As a free-lance writer I am my own boss, so I’ve developed a system for staying on-track I call Month, Week, Day.
Every month, I list my goals. These include both Big Ticket items, like the two books I’m working on, one a novel and one a piece of non-fiction, and the Smaller Tasks, which include my blogs, radio commentaries, newspaper editorials and work-for-hire. Some of these goals have deadlines. I post here at Live to Write – Write to Live every other Tuesday. I post to Living In Place on Wednesdays, and I submit The Middle Ages column to The Rutland Herald on the third Monday of the Month before posting it to my website the third Wednesday. I make my own deadlines for Vermont Public Radio and pencil in my ideas and due dates for two commentaries a month.
I also take time to list the meetings I’m already scheduled to attend as well as the interviews and events I either want to attend or need to schedule to research a commentary, my non-fiction project, or an editorial idea itching at the back of my mind.
By the time I’ve finished, I have a daunting list of goals for the month, so I break it down week by week.
Either at the end of work Friday or on Sunday evening, I fill in the following week’s deadlines, appointments, and meetings – all of which I schedule for afternoons. Because I’m one of those writers who thrives on consistency, I fence off my mornings for writing, and I try not to schedule anything else until after noon – and later, if possible.
Because writing is both sedentary and solitary, I also try to schedule exercise and social time for afternoon or evening. I attend local yoga classes that offer me both a good workout and a chance for brief interactions with friends.
But before I leave my desk for the day, I schedule what I have to do the next.
Because I’m not very good at breaking the novel down into small, measurable and achievable tasks, I simply block out the first hours of every morning and work on that first. This is the project closest to my heart at the moment, and because sustaining an entirely fictional reality requires fierce concentration, I work on it until my brain gives up. Then I write essays. I save research and formatting posts for late in the day.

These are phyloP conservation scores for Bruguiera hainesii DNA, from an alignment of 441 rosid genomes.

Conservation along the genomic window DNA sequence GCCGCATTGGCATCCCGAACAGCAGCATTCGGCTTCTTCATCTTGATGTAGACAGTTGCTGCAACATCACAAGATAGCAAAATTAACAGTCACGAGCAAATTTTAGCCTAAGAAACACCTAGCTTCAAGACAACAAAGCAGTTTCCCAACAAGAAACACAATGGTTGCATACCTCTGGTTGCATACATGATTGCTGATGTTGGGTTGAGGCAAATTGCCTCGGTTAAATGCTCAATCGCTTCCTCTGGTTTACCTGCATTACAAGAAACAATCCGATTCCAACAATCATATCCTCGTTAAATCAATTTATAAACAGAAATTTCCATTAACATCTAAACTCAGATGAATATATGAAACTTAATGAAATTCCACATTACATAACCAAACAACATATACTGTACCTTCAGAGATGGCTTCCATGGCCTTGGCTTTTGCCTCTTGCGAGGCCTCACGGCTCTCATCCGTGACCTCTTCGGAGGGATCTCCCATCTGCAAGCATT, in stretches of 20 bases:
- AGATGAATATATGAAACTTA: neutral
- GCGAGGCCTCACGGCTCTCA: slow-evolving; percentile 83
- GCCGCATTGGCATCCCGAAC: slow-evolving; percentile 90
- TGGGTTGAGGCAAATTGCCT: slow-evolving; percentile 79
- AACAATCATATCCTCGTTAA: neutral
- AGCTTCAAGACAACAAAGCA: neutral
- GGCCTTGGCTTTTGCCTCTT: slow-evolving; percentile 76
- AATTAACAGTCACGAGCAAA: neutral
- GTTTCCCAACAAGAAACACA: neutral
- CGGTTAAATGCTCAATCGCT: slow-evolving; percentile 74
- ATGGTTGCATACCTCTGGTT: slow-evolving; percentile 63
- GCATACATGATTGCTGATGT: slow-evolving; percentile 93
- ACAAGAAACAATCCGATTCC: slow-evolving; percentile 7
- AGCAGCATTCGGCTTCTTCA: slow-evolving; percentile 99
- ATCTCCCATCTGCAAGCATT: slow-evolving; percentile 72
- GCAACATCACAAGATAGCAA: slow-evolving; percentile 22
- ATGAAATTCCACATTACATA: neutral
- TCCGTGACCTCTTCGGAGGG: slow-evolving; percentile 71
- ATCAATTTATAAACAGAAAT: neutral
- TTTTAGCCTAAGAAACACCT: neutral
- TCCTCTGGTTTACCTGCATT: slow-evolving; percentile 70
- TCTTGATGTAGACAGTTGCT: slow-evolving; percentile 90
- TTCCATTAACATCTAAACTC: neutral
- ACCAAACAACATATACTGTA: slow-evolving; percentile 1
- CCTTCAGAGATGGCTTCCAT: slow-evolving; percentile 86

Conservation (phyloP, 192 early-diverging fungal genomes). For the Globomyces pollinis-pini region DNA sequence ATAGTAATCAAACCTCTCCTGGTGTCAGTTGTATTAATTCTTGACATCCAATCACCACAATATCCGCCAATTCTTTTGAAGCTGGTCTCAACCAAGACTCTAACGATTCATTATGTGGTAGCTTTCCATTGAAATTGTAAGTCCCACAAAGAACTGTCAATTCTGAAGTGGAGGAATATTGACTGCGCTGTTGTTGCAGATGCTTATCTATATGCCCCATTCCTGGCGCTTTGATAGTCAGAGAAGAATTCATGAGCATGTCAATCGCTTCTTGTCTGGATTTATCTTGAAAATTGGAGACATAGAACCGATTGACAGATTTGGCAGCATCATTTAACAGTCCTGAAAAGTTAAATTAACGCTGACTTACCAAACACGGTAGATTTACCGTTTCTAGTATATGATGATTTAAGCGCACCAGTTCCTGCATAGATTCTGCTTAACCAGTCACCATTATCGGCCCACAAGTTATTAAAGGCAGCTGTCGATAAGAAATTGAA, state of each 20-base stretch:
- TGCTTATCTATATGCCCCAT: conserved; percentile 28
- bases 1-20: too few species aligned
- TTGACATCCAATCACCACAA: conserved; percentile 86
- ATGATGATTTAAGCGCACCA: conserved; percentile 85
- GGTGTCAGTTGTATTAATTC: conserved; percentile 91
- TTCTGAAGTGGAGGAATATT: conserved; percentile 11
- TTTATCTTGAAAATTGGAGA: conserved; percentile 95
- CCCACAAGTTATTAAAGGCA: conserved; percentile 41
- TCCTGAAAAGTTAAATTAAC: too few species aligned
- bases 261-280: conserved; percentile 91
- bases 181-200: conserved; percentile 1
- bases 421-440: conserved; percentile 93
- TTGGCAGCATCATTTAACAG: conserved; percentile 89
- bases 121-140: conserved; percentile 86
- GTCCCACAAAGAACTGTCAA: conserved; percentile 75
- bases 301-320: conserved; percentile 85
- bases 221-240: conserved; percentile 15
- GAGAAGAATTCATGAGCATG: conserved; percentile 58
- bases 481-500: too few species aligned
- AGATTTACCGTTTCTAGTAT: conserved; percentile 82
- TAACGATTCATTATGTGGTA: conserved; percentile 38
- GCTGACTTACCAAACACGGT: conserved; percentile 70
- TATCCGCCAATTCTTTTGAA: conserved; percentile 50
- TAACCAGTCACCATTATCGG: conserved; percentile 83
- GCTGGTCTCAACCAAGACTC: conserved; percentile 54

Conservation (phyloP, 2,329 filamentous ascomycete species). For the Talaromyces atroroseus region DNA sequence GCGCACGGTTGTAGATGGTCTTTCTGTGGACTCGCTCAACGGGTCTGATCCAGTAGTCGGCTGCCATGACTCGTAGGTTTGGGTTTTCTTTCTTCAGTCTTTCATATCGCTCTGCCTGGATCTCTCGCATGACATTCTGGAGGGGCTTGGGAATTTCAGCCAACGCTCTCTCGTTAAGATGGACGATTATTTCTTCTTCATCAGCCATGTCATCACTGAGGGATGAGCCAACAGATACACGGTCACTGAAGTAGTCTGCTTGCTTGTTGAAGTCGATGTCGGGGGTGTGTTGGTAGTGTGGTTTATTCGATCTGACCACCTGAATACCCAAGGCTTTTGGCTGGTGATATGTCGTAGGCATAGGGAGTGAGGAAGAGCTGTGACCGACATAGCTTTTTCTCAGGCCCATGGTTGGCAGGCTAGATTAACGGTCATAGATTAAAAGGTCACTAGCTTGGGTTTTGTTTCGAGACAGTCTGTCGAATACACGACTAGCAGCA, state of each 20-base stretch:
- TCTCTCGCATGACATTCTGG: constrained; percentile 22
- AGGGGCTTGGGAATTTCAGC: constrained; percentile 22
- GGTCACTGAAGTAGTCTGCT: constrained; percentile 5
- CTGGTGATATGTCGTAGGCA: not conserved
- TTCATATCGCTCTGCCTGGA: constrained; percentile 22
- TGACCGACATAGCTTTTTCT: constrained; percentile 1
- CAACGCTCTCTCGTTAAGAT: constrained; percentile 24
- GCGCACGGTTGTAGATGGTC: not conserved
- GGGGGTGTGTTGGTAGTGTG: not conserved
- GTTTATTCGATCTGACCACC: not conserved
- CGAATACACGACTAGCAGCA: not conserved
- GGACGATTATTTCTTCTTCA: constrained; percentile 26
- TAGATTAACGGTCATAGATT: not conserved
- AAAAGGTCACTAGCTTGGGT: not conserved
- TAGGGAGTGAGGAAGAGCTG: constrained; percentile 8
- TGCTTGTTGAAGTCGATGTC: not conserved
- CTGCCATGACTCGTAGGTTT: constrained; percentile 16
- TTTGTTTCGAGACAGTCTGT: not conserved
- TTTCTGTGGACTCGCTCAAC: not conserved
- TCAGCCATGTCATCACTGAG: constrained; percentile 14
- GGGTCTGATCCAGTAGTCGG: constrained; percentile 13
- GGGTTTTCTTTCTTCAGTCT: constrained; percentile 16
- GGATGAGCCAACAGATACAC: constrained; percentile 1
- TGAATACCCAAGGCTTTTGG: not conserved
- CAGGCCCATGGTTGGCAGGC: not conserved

There are two reasons for this. First, my studio is internet- and telephone- free, so I can’t squander my writing time on social media when I’m supposed to be writing; second, these tasks don’t require my morning mind, when I’m most fluent with words and ideas.
Sometimes, I’m distracted by other obligations. When that happens, I consult my list of goals for the month, week and day, which helps me reorient my mind to my desk. At the end of each day, week, and month, I cross off the tasks I’ve completed and the goals I’ve reached; I reassign those that I didn’t.
Thanks to a post Wendy wrote years ago about The Planner Pad, I have a great system for making Month, Week, Day work and for Accounting for Your Writing Time, but there are lots of good systems out there. The important first step is to develop a system and stick with it.
Like everyone else on the planet, I also have other obligations. Most notably, I have my 90-year old dad living nearby and a small farmstead at home, as well as children out in the world and a community in which I serve. Sometimes, it’s hard to know what obligation to tackle first and how I’ll ever get everything done. Well, I can’t always get everything done, so I do what’s most important first: I write.